John Edwards, the millionaire trial lawyer-turned-presidential aspirant-turned-tabloid target, might have thought he’d dodged a bullet when the long investigation into whether he funneled campaign money to Rielle Hunter, the mother of his 2-year-old love child, seemed to stall.
But with news that U.S. Attorney George Holding has issued as many as 20 subpoenas, bringing a whole new gaggle of secret witnesses to the grand jury in Raleigh, North Carolina, the case has taken an dramatic turn. Why are the subpoenas being issued now—two years after the investigation began? And who are these secret witnesses? The heart of the case lies with those answers.
First, the timing. My sources confirm that Holding’s investigators, having reconstructed how they believe former Edwards’ Senate staffer Andrew Young bankrolled hiding the pregnant Hunter for his boss, took their findings to Washington. Given the national scope and political sensitivity, they determined that the top dogs at the U.S. Justice Department should decide whether to continue targeting the former presidential candidate. By all accounts, including sources close to the case that I spoke with, U.S. Attorney General Eric Holder’s team realized there was enough “there” there to keep the Edwards case active. The Justice Department not only approved the investigation should continue, full steam ahead, but also ordered the latest round of subpoenas.
The sheer number of subpoenas is a telling clue. According to former Edwards staffers who wish to remain anonymous, there were far fewer than 20 people in the loop about how Edwards funded his “Hide Hunter” scheme. Furthermore, those in the inner circle of confidants—including Chief of Staff Miles Lackey; Jonathan Price who, according the sources, “handled all things Rielle;” and Nick Baldick and Alexis Barr, who possessed the check-writing ability connected to Edwards’ nonprofit groups—are believed to have already testified before the grand jury. So these subpoenas seem to indicate that the feds are looking beyond questions surrounding how Hunter got money.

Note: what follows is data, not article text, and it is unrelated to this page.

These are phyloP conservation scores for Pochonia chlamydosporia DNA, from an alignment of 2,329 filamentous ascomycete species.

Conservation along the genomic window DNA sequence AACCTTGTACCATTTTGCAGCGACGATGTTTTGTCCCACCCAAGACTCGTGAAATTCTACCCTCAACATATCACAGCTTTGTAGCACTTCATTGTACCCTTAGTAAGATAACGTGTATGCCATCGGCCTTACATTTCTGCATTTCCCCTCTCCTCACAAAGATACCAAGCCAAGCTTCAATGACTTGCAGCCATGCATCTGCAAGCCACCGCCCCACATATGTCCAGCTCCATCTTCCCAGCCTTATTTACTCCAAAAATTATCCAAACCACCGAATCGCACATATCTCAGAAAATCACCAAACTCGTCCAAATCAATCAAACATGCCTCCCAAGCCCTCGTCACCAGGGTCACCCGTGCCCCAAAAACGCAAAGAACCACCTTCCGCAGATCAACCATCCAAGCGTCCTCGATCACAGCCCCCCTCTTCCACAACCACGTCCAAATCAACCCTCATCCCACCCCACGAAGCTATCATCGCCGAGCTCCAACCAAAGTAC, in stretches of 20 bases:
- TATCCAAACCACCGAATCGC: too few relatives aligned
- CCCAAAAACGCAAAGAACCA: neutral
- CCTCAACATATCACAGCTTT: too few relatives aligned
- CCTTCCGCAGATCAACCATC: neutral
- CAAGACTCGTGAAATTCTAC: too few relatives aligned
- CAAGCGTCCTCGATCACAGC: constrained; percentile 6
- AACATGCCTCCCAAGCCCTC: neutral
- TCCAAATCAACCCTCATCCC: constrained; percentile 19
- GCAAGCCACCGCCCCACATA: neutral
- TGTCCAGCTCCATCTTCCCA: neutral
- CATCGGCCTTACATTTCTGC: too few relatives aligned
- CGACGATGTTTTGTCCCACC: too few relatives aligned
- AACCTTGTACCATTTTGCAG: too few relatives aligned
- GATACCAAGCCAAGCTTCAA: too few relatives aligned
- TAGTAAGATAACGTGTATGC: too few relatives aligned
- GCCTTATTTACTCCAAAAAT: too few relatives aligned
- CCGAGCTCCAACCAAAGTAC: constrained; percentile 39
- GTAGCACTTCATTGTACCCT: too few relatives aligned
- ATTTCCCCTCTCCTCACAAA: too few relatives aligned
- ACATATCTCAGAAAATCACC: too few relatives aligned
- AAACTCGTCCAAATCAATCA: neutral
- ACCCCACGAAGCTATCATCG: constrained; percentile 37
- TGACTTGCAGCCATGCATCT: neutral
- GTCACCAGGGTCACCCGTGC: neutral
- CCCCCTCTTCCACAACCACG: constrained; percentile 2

The next clue comes via a source who is familiar with the inner workings of the case and who has been close to Edwards for years. This person tells me that these newly subpoenaed witnesses are primarily Washington, D.C.-based. That hints at the possibility that prosecutors might be looking past the presidential campaign itself and toward how Edwards’ operated his former Senate office—and perhaps even to the actions of Edwards’ estranged and cancer-stricken wife, Elizabeth.
Two people who used to be amid the senator’s inner circle say that such a theory is floating around the network of former Edwards aides. Other former staffers have told me how Elizabeth used them like “virtual house servants” to perform personal tasks they never should have been asked to undertake, from picking up dry cleaning, to chauffeuring Elizabeth to and from the Edwards’ D.C. home. “It was just not right,” says one staffer.
The sheer number of subpoenas is a telling clue.
Imagine if Elizabeth gets caught in this mess, or if John Edwards, worth tens of millions of dollars, goes to trial not because he lied about a mistress, a love child, and how he paid to hide his second family from the media—but rather the arrogance of thinking there was no need to hire domestic help for his wife. This case may only get more interesting.
Investigative journalist and syndicated columnist Diane Dimond has covered all manner of celebrity and pop culture stories. Her latest book is Cirque Du Salahi which uncovered the full story behind Tareq and Michaele Salahi, the so-called "White House Gate Crashers". Dimond has written extensively about the John Edwards sex scandal for the DailyBeast and she first broke the news that King of Pop Michael Jackson was under investigation for child molestation. She is author of the book, Be Careful Who You Love—Inside the Michael Jackson Case. She lives in New York with her husband, broadcast journalist Michael Schoen.